Wednesday, 6 August 2014

Some thoughts on the Swarthmore Lecture

'Quaker problems' meme from: quakerprobs.tumblr.com
This year's Swarthmore Lecture was presented at Yearly Meeting Gathering by the well-known Quaker scholar Ben Pink Dandelion. You can listen to a recording of the talk by clicking on the orange button below, and the book is available from the Quaker Centre bookshop.

This is a very challenging lecture, and must have taken considerable courage to write. Ben's previous books for (rather than about) Quakers, including Celebrating the Quaker Way and Living the Quaker Way, are very much affirmations of liberal Quaker spirituality. So it was a surprise to me that his Swarthmore Lecture offers such a sharp critique of contemporary Quaker culture. It includes an explicit call to resist secularism and individualism, and to recover a clearer sense of our identity as a religious community with a specific understanding of our shared faith; 'Maybe we've too much said “we love you and who would you like us to be?” rather than, “we love you and this is who we are – you're welcome to join if that works for you.”'



Ben's lecture identifies individualism and secularism as the critical challenges for British Quakers. Both contribute to pervasive confusion about core Quaker practices such as Meeting for Worship, discernment and testimony. Ben asks us to recover the 'core insights' of the Quaker Way, which he identifies as 'Encounter' (direct experience of God), Worship, Discernment and Testimony (which is not a list of 'Quaker values', but 'the life we are called to lead').

The lecture argues that far from being a 'DIY religion', the Quaker Way is inherently collective. Instead of inventing our own individual interpretations of every aspect of Quaker life, we need to 'inhabit our tradition' – to take it seriously as something that makes a claim on our lives. Ben also argues that we cannot re-interpret the Quaker Way in purely secular terms, as a code of ethics or human values. Without getting into the 'head exercise of arguing about the detail of the Divine', we need to 'reclaim the spiritual and the spiritual basis of our life together', and to recognise that 'there is spiritual experience at the heart of what we do'. He directly challenges those Friends who would like to expunge the term 'God' from contemporary Quaker life, asking 'can't we hear the word God, even if it's not the language we use? Maybe we're in the wrong place if we can't do that.'

Ben's analysis makes an appeal to Quaker tradition, as a source of critique and as a resource for renewing the vitality of the the contemporary Quaker Way. Tradition is a problematical concept for many Friends. The argument of Ben's lecture could be misunderstood as 'harking back' to some outdated version of Quakerism, refusing to engage with current thinking and experience. This is not the way that Ben is using the concept of tradition. He is explicitly encouraging us to examine our habitual ways of doing things, and to change them wherever we need to. But perhaps we do need to reclaim the idea of Quaker tradition as a resource that offers us an alternative to the modes of thought and action of the dominant (secular, individualist) culture.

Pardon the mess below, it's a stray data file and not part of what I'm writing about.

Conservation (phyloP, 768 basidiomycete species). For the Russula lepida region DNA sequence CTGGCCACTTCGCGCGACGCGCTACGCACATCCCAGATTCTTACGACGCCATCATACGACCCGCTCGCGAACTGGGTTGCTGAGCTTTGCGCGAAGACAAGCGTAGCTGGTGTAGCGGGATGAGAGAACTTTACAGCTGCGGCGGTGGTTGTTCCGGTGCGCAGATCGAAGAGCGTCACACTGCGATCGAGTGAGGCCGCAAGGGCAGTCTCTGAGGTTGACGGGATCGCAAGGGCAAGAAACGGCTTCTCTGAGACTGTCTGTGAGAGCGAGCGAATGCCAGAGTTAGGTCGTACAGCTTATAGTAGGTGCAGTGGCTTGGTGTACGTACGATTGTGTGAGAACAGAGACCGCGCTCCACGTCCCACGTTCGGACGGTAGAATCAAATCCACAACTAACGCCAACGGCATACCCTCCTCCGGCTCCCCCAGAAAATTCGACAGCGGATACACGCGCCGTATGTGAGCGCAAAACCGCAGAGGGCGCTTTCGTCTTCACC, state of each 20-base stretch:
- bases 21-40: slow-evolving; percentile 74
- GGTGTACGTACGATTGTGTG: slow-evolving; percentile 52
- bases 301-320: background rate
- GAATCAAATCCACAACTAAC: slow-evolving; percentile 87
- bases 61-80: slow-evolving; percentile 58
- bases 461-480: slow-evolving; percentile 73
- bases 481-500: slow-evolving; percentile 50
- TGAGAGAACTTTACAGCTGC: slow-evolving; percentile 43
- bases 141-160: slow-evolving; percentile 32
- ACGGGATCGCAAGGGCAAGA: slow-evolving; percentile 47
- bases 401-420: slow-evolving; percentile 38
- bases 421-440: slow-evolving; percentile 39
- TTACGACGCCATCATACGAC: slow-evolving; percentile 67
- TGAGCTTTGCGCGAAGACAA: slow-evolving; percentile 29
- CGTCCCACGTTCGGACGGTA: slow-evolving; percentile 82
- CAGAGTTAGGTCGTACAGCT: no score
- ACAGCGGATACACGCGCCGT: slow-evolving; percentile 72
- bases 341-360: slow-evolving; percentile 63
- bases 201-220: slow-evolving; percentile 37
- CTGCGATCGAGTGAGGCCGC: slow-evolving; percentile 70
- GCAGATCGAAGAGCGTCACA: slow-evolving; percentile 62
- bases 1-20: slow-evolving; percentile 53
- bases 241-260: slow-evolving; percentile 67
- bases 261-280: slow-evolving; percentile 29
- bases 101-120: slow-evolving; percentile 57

The philosopher Alasdair Macintyre has described a tradition as 'an argument extended through time' (in Whose Justice? Which Rationality? 1988). In other words, a tradition is not something static. It is a continuing conversation that involves us in a shared enterprise with each other and with our predecessors, as well as with generations to come. A tradition changes over time, in response to new insights and challenges, but it is not just whatever individuals choose to think or believe. Being rooted in a tradition means being in dialogue with others, including people of former times and different cultures. It involves making the effort to take seriously their claims and insights, and to consider how they bear upon our own situation. A commitment to a particular community, with its own living tradition, means that I don't just claim the 'right' to think and do whatever I like, without reference to the experience and continuing discernment of the community.

This doesn't imply that by joining a community such as Quakers we should surrender our autonomy and adopt an unthinking conformity to the group. On the contrary, it entails accepting a responsibility to participate in the community's unfolding dialogues. We need to offer our criticisms and challenges as well as our loyalty, and to further enrich the tradition for the benefit of future generations.

For British Quakers, the continuing evolution of our tradition is summarised in Quaker Faith & Practice, and in his lecture Ben makes a strong appeal to modern Quakers to take 'The Red Book' much more seriously. He points out that instead of embracing Quaker Faith and Practice as the principal resource for our shared understanding of the Quaker Way, we have 'left the book on the shelf'; resorting to individual interpretations of every aspect of 'our own' spiritual journey.

Whether or not we decide this week to start the process of revising our book of discipline, Ben encourages us to at last fully adopt it. He wants us to take it seriously as the current, always provisional and improvable, but authoritative statement of our shared enterprise of discerning God's purposes for us as a religious community.

While I am sympathetic to this argument, I am not wholly convinced that the current Quaker Faith & Practice can do quite as much work as Ben's argument requires. Clearly, our book of discipline is the outcome of a process of collective discernment within Britain Yearly Meeting which aims to represent the current spiritual experience of this generation. It should therefore reflect the current state of our Quaker tradition. The problem is that the diversity of viewpoints represented in our current book sometimes makes it impossible to come to any coherent interpretation. The section on Meeting for Worship, for instance, includes passages such as 2.51, which describes worship as looking around at people in Meeting, seeing someone unemployed, and going on to 'think of some of our social problems' etc. This passage seems very much at odds with others that describe worship in terms of 'a pure still waiting upon God in the spirit' (2.41), or 'our response to an awareness of God' (1.02.8). In some sections it is as if we are being positively encouraged to take a 'pick and mix' approach to the Quaker tradition, since there is almost sure to be some passage that will appear to support our own individual preferences.